A Yoga Teacher Training is a really wonderful experience regardless of whether it yields a road towards teaching. You spend a whole year in this loving community of people who support one another and nurture each other’s personal/professional growth. During these wild times of disconnection and change, feeling supported by a community is incredibly invaluable. Aside from that, this training is going to give you some of the most innovative, progressive and up-to-date teaching strategies. Leena is a pedagogy GENIUS! Emma is a whiz in creativity and compassionate sequencing. Leslie is a strength and nervous system powerhouse. You are going to feel SUPER supported and SUPER smart afterwards.


Choosing a Yoga Teacher Training program is a big decision. Learn more about our dynamic and empowering program on our website, and register for a Virtual Info Session to connect with Emma, Leslie and Leena, YTT Directors.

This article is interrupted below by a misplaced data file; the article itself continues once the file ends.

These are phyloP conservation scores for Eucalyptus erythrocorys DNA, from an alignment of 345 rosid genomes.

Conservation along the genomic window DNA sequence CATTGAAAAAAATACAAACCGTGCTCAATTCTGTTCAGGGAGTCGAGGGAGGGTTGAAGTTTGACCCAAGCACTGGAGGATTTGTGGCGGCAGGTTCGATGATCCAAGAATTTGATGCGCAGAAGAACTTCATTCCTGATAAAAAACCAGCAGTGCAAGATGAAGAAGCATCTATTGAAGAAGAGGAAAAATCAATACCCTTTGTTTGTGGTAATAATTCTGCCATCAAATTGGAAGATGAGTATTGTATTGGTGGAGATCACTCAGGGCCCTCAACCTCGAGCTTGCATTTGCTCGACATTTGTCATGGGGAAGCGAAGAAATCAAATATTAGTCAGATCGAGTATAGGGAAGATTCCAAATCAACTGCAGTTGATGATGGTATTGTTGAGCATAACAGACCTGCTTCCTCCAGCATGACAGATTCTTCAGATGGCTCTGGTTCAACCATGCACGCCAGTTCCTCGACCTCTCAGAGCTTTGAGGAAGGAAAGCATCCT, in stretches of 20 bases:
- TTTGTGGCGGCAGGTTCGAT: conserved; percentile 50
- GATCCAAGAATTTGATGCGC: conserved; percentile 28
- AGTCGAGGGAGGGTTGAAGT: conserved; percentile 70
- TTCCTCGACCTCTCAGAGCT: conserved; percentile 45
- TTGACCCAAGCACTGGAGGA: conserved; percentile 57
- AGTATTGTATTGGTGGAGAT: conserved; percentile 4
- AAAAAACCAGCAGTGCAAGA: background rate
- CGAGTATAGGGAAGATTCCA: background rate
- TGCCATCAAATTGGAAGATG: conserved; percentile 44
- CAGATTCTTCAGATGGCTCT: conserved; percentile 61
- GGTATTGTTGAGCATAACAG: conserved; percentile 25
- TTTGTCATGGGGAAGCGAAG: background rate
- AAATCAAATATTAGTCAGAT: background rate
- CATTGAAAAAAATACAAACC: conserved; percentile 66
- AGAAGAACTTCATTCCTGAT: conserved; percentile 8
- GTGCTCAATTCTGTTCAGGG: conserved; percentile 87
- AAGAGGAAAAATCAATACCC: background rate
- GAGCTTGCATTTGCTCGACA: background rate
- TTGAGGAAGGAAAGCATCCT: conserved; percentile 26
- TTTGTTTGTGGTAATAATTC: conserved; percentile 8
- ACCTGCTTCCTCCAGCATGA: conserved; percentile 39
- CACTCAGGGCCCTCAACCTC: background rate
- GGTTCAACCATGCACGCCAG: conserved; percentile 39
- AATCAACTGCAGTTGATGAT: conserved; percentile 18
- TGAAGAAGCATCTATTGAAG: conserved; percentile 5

Shame About Shame: A Reflection from Emma

This post is written by QSY co-director and lead teacher, Emma. This month, she is starting a gentle return from her maternity leave, and is excited to rejoin the QSY community.


Shame about shame. Would we call that Meta-shame?

I officially come back from my maternity leave later this spring, but I’ve got some thoughts to share with the community as I start to think about yoga and teaching again.